Software development is now a fairly mature discipline. The fundamentals of programming have been developed since the 1950’s, and in the 70’s and 80’s the discipline was codified and taught in Universities around the world. Within this discipline, students learn the three basic parts of a development project:
While this seems simplistic, you would be surprised to find out that many teams do not follow all of the parts of each of these steps. I’ve seen developers just dive into the code without much design, and when the process is over, very little testing. This, of course, is a recipe for trouble.
In this guide I’m focused on the Database Developer and the Database Administrator (DBA), and as I’ve mentioned, many of us come from one of two areas: developers who are given ownership of the database platform, and system administrators who are given ownership of the database platform.
If you come from the developer world, you have probably had experience with creating tests for your software — or perhaps not. Even if you have, you’ll find that testing database code is much different. If you come from the system administrator role, perhaps you have never done much software testing at all. In either case, this tutorial will give you some practical examples and concepts you can use to create tests for your database objects and code.
In previous articles I have explained how to begin the design work with a good definition of the requirements, how to create a database design with an Entity Relationship Diagram (ERD), and how to begin coding by writing comments. I’ve also explained how to write code in Transact-SQL (T-SQL) and how to create database objects. All that is left is to learn how to test your objects and code.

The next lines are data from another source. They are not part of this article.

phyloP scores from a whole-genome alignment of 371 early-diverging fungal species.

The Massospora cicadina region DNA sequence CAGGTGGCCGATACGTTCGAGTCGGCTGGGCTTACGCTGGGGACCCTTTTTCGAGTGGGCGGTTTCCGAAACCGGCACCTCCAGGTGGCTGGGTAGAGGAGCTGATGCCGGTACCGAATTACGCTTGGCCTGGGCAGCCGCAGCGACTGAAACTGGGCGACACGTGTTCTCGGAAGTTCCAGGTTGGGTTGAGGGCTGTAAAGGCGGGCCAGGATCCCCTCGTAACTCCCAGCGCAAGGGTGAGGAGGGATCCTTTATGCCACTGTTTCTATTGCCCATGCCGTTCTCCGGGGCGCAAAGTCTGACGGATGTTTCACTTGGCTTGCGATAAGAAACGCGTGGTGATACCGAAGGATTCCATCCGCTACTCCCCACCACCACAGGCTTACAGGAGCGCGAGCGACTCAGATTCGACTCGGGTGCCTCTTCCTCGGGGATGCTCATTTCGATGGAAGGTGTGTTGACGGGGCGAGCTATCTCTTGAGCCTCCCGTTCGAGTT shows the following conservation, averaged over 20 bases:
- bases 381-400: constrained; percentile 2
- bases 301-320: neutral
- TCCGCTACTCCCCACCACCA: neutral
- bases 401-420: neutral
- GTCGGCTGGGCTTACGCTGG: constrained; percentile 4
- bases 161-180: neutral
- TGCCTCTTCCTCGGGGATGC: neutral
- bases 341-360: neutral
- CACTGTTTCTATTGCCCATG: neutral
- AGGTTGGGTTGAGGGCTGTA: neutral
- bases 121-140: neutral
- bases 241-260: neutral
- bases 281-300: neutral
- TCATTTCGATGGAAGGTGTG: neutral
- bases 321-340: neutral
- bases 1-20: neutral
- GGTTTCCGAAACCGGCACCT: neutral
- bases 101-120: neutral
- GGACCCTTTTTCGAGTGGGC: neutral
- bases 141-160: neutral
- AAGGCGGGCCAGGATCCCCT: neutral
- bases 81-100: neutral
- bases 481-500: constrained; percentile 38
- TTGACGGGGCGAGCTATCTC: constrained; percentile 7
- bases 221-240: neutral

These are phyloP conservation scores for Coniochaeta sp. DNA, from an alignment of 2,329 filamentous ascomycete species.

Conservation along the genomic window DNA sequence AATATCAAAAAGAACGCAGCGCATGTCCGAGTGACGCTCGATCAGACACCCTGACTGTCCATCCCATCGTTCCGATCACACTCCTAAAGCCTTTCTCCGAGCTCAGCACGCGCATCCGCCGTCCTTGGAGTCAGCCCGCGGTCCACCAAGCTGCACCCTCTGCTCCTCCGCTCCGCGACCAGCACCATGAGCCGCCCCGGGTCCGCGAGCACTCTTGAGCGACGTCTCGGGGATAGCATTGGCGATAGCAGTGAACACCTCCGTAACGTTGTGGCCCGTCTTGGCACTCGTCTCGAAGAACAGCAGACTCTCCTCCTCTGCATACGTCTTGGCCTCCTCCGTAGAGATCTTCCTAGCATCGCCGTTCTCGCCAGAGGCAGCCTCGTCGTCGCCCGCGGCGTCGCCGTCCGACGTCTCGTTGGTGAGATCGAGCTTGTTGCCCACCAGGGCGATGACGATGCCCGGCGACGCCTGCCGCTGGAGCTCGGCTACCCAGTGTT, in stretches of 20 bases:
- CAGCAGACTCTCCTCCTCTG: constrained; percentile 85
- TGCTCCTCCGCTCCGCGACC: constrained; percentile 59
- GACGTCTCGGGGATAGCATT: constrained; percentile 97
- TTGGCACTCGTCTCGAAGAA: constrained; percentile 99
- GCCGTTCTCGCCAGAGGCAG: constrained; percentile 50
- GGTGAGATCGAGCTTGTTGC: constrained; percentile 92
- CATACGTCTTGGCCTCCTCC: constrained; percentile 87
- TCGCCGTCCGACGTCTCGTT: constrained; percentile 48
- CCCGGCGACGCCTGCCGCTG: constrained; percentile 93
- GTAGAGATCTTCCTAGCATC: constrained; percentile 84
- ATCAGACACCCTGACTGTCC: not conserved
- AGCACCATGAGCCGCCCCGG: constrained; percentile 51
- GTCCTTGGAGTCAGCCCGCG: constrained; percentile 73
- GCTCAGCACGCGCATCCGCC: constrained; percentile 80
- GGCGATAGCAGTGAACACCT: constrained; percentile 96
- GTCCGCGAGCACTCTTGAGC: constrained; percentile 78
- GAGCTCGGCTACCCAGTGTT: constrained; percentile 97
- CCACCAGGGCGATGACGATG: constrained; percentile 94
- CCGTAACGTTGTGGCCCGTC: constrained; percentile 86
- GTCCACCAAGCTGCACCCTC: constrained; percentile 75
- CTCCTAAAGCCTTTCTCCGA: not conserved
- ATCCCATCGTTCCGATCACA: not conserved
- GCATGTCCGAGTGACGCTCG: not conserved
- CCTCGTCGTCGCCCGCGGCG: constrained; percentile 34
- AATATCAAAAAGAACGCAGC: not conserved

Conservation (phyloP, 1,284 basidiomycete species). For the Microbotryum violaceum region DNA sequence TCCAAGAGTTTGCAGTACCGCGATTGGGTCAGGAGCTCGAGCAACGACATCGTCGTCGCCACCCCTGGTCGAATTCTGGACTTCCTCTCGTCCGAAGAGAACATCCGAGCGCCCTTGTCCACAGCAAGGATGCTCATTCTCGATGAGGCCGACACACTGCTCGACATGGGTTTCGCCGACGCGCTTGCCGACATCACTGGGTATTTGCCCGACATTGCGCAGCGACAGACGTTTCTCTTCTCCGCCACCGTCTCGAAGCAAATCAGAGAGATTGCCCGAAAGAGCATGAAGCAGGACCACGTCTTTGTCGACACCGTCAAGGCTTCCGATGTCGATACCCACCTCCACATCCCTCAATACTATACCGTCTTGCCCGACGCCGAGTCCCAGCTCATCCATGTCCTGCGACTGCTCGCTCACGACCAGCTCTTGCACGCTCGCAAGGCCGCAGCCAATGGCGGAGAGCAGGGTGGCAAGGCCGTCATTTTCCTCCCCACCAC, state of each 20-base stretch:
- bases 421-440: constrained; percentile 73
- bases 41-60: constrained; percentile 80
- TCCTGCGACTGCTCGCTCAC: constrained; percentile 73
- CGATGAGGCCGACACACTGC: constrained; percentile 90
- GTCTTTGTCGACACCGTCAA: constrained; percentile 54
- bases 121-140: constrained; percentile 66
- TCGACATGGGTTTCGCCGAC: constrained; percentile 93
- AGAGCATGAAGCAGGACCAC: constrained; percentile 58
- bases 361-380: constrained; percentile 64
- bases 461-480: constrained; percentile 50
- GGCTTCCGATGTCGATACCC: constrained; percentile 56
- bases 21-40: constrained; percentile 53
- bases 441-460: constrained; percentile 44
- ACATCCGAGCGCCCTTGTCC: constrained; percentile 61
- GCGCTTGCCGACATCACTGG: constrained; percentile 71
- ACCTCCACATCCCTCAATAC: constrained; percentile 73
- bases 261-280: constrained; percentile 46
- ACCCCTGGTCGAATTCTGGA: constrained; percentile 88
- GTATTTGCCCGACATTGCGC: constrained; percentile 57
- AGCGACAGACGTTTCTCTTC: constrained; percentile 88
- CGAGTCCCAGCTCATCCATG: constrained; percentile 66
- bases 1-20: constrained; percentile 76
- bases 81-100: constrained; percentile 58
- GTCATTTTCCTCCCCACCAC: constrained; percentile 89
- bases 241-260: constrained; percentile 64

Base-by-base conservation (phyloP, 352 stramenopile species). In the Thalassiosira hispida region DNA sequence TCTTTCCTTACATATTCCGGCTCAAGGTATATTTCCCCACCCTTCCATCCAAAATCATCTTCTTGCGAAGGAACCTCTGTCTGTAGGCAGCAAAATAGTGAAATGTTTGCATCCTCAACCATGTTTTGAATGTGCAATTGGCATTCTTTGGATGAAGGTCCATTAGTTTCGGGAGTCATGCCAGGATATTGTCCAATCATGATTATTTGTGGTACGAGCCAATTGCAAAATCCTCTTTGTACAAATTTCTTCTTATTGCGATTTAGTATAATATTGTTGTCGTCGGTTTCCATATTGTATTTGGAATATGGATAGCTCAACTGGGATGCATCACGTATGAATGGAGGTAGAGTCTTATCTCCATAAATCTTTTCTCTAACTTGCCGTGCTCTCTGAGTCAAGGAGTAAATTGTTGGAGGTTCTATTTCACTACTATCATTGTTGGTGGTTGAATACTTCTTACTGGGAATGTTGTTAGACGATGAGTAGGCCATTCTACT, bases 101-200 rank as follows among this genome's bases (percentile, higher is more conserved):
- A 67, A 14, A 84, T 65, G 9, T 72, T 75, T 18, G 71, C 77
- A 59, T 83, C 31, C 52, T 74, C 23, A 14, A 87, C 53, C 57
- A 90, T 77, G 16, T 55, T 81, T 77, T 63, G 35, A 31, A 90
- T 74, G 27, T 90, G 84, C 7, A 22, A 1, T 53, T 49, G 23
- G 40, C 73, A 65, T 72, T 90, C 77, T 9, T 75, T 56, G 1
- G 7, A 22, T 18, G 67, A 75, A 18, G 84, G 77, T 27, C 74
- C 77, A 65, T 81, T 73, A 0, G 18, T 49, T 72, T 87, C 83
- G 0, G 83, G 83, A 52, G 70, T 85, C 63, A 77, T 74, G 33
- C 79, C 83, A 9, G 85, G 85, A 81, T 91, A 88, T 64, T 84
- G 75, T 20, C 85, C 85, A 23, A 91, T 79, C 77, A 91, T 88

Most developers know that at least basic testing is important for their code. They may have learned this the hard way — by not testing to begin with. All that does is anger the clients when the software fails, and cause the developer extra work to open the code back up and understand the flow all over again to find what went wrong. The act of scrubbing through code to deal with errors is called “debugging," and it’s the most tedious and unhappy part of development.
So there are two main reasons to test your code, and in the case of the database, the objects. The first is the clients. If you’re in software to make money, then you want your clients to like your software and buy more. The more bugs they find, the more unhappy they are, and the more likely they are to go with the “other guy." If you’re in software for a non-profit reason, then you want to help your clients — and bugs don’t help.
The second reason is rather more selfish. When there is a problem in the code, you’re going to have to fix it. That’s extra work, and it’s hard to do. The later in time the bug is found, the more difficult it will be to find.
By testing the code ahead of time, you’ll be the one to find the bug, and your code will be open, and the logic for the issue will be fresh in your mind.
What’s a Unit Test?
Tests are divided into two major camps, although you can break them down further. When you create a series of tests that ensure the entire systems works as it is supposed to, this is normally called “Functional” testing. Tests in this arena include testing to make sure the system still functions as it did before any changes (regression testing), works as expected under a high load of activity (stress testing), deals with the information sent in from the beginning to an expected value at the end (end-to-end testing) and so on.